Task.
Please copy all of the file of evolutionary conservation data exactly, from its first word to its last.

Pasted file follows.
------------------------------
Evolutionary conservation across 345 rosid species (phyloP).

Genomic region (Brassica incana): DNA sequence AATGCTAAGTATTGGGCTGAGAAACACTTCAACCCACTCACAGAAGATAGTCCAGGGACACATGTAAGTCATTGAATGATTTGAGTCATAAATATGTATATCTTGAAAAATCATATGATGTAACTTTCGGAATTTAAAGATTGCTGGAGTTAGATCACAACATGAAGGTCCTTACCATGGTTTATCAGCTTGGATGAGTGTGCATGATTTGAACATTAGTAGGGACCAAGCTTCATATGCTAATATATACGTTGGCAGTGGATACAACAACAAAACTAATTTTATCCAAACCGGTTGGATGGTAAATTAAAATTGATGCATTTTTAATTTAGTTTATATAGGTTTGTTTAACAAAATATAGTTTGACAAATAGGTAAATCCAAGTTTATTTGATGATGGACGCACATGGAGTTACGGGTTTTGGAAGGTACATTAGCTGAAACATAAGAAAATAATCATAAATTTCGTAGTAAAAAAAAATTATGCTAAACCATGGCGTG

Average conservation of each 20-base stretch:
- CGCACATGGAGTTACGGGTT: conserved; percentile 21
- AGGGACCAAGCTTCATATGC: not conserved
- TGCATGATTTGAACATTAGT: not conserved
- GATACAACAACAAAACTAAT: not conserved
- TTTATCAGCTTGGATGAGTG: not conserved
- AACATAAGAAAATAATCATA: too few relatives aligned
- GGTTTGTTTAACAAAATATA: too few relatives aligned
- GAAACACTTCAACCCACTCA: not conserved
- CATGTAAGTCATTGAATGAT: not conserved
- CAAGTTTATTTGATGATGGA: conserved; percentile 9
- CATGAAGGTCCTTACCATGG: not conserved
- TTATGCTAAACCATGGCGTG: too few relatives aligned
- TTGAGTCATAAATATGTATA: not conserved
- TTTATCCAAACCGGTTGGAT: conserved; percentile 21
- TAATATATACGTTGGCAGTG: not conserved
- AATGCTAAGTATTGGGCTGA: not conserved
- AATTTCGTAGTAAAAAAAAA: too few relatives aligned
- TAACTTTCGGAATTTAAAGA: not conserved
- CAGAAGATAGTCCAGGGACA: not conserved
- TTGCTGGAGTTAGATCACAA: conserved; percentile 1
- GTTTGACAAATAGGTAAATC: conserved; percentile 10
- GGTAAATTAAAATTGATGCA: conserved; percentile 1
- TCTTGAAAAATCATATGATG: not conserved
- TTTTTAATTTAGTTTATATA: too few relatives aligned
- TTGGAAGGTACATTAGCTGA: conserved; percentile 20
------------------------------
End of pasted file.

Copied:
Evolutionary conservation across 345 rosid species (phyloP).

Genomic region (Brassica incana): DNA sequence AATGCTAAGTATTGGGCTGAGAAACACTTCAACCCACTCACAGAAGATAGTCCAGGGACACATGTAAGTCATTGAATGATTTGAGTCATAAATATGTATATCTTGAAAAATCATATGATGTAACTTTCGGAATTTAAAGATTGCTGGAGTTAGATCACAACATGAAGGTCCTTACCATGGTTTATCAGCTTGGATGAGTGTGCATGATTTGAACATTAGTAGGGACCAAGCTTCATATGCTAATATATACGTTGGCAGTGGATACAACAACAAAACTAATTTTATCCAAACCGGTTGGATGGTAAATTAAAATTGATGCATTTTTAATTTAGTTTATATAGGTTTGTTTAACAAAATATAGTTTGACAAATAGGTAAATCCAAGTTTATTTGATGATGGACGCACATGGAGTTACGGGTTTTGGAAGGTACATTAGCTGAAACATAAGAAAATAATCATAAATTTCGTAGTAAAAAAAAATTATGCTAAACCATGGCGTG

Average conservation of each 20-base stretch:
- CGCACATGGAGTTACGGGTT: conserved; percentile 21
- AGGGACCAAGCTTCATATGC: not conserved
- TGCATGATTTGAACATTAGT: not conserved
- GATACAACAACAAAACTAAT: not conserved
- TTTATCAGCTTGGATGAGTG: not conserved
- AACATAAGAAAATAATCATA: too few relatives aligned
- GGTTTGTTTAACAAAATATA: too few relatives aligned
- GAAACACTTCAACCCACTCA: not conserved
- CATGTAAGTCATTGAATGAT: not conserved
- CAAGTTTATTTGATGATGGA: conserved; percentile 9
- CATGAAGGTCCTTACCATGG: not conserved
- TTATGCTAAACCATGGCGTG: too few relatives aligned
- TTGAGTCATAAATATGTATA: not conserved
- TTTATCCAAACCGGTTGGAT: conserved; percentile 21
- TAATATATACGTTGGCAGTG: not conserved
- AATGCTAAGTATTGGGCTGA: not conserved
- AATTTCGTAGTAAAAAAAAA: too few relatives aligned
- TAACTTTCGGAATTTAAAGA: not conserved
- CAGAAGATAGTCCAGGGACA: not conserved
- TTGCTGGAGTTAGATCACAA: conserved; percentile 1
- GTTTGACAAATAGGTAAATC: conserved; percentile 10
- GGTAAATTAAAATTGATGCA: conserved; percentile 1
- TCTTGAAAAATCATATGATG: not conserved
- TTTTTAATTTAGTTTATATA: too few relatives aligned
- TTGGAAGGTACATTAGCTGA: conserved; percentile 20